Previous issues of the Newsletter have concentrated on digital projects based at CSAD in Oxford. To set this work in a wider context, this fourth issue carries surveys of innovative research into the application of Information Technology to documentary studies elsewhere in Europe and in America as well as updated reports on the Centre's own activities. Notable among the latter is a preliminary report on a project to develop image processing and enhancement techniques that may make it possible to decipher hitherto intractable incised texts on lead and wooden tablets.
A welcome recent development has been the establishment of national and regional epigraphical associations in Britain and North America. The Centre wishes the British Epigraphy Society and the American Society of Greek and Latin Epigraphy every success.
Scanned image of a squeeze of a collection of Hellenistic epigrams from Chios, probably originally inscribed in a gymnasium (SEG, XVI, 497). The lower text appears to mention the Athenian tyrannicides Harmodius and Aristogeiton. Current plans for the completion of W.G. Forrest's Corpus of inscriptions from Chios are discussed below.
Two announcements in recent months on the electronic papyrological discussion list have underlined the potential of on-line resources for research and teaching in documentary studies.
The Duke Data Bank of Documentary Papyri (DDBDP), a project based at Duke University since 1982, but which has also drawn on the work of papyrologists in other centres, has for some time made it possible to search a large proportion of published documentary papyri in the form of a CD-Rom text database. The latest version of the database, issued in February by the Packard Humanities Institute, which has provided funding for the project, contains an almost complete collection of published Greek documentary papyri from Egypt. As a CD-Rom publication, this is an immensely valuable resource - as the almost 1,000 copies of it in circulation testify. Its value and accessibility have now been increased several fold by a collaboration between Prof. John F. Oates, the Director of the project at Duke, and the Perseus Project which has placed the whole of the DDBDP on the Internet (http://www.perseus.tufts.edu /Texts/papyri.html). Prof. Oates' e-mail announcement at the beginning of November that the DDBDP was available on-line and integrated with the Perseus lexicographical and morphological tools has opened up a wide range of possibilities for creating a virtual library uniting electronic papyrological resources available from many different locations.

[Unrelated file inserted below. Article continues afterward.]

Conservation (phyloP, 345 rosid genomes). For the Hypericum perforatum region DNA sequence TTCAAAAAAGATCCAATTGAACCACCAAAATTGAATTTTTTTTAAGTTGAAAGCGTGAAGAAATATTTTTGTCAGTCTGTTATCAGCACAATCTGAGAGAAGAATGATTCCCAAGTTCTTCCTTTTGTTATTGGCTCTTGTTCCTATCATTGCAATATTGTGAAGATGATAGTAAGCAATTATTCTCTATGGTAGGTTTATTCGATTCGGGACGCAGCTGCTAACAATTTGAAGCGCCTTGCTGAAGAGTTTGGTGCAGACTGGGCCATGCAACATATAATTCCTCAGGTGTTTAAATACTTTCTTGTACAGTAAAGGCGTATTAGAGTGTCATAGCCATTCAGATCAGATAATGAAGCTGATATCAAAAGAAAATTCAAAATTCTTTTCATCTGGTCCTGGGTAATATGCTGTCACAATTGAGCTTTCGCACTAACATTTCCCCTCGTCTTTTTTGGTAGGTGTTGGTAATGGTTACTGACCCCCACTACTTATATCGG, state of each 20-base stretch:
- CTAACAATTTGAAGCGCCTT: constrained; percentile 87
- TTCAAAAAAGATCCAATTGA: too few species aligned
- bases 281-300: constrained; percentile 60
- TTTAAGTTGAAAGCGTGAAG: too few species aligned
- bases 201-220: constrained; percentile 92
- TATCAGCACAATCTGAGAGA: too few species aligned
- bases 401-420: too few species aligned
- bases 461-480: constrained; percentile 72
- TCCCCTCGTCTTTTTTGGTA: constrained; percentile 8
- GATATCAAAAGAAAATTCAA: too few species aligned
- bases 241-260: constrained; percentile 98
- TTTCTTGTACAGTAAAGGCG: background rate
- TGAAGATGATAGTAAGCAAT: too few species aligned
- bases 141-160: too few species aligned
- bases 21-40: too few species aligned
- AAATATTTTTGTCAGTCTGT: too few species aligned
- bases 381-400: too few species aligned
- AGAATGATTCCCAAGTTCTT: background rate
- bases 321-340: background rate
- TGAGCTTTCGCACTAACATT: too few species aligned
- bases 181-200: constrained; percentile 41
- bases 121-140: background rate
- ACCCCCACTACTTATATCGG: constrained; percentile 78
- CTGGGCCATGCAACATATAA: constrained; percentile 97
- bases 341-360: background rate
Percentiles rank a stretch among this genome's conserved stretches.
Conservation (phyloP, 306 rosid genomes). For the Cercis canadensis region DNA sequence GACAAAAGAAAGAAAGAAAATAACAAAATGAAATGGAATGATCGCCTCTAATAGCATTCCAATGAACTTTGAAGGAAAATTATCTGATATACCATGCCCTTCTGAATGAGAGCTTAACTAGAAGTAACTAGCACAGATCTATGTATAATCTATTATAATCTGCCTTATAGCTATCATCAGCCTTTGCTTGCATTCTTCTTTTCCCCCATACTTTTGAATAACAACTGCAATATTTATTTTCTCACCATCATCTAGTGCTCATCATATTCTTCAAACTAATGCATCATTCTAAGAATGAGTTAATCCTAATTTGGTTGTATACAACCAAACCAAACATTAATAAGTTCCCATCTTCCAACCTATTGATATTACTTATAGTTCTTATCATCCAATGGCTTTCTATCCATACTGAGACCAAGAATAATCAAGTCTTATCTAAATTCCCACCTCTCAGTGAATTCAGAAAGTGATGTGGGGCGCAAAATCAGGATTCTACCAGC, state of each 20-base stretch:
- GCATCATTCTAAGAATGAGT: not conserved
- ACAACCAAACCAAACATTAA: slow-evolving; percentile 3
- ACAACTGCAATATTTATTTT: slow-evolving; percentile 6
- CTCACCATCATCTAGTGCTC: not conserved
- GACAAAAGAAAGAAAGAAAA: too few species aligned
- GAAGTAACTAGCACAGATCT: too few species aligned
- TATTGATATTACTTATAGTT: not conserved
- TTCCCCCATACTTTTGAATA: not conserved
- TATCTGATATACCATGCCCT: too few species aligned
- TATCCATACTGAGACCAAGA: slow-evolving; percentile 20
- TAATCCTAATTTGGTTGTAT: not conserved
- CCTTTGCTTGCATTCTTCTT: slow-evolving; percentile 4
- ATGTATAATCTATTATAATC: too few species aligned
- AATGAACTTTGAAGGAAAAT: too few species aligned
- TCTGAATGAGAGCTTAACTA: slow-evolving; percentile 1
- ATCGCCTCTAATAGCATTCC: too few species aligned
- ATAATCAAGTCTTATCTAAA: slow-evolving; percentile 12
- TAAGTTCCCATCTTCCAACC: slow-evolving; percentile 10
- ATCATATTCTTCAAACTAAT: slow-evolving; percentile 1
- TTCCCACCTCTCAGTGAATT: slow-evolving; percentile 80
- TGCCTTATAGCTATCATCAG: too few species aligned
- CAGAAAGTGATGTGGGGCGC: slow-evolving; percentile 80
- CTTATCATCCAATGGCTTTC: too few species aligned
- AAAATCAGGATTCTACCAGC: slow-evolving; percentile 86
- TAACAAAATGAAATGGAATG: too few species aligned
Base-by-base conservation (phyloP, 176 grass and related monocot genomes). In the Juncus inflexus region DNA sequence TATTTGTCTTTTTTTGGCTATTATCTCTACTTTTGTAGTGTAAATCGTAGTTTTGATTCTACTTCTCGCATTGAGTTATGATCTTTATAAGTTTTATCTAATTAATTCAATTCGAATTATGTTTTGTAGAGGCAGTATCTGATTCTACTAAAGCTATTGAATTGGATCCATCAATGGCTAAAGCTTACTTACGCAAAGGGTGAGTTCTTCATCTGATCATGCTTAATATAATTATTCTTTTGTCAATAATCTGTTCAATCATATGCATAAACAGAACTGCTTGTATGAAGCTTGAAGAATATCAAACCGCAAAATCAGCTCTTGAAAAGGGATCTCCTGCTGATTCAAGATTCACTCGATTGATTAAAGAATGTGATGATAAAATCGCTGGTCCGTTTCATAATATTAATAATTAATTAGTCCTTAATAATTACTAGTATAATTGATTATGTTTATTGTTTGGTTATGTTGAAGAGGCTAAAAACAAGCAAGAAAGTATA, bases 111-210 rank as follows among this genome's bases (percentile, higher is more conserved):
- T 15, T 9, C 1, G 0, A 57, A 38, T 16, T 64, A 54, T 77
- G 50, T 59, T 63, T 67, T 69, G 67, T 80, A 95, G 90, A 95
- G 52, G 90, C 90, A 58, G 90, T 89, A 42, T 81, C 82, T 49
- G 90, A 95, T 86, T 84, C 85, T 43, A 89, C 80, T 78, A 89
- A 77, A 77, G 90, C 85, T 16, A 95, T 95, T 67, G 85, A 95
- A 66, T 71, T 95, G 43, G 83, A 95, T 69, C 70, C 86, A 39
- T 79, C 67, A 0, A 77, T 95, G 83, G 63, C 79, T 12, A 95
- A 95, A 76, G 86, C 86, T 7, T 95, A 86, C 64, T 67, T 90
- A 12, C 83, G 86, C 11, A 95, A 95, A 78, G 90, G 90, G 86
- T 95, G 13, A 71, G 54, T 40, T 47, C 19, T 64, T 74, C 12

The DDBDP already forms the backbone of the APIS project which envisages a relatively tight integration of electronic resources created by a consortium of papyrological research institutes according to uniform standards and made available from a unified server. Pioneering work on the creation of digital images of papyri has been carried out at the University of Michigan, under the direction of Prof. Traianos Gagos. Another member of the initial Michigan team, Dr. Peter Van Minnen, has led a similar project at Duke which has placed scanned images of Duke University's collection of almost 1400 papyri on the Internet. The teams at Duke and Michigan are part of the APIS group. But the possibility is now available - as, indeed, it is more generally with Perseus resources - of attaching a wide range of other electronic resources to the same spine. In April papyrologists at the University of Heidelberg announced the availability on the Internet of digitised images of papyri in the Heidelberg collection (http://www.rzuser.uni -heidelberg.de/~gv0/Papyri/VBP_II.html). These images are linked to texts of the papyri available as part of the DDBDP. The linking operation is a relatively simple one, the interface uncomplicated and efficient. The possibilities are almost unlimited.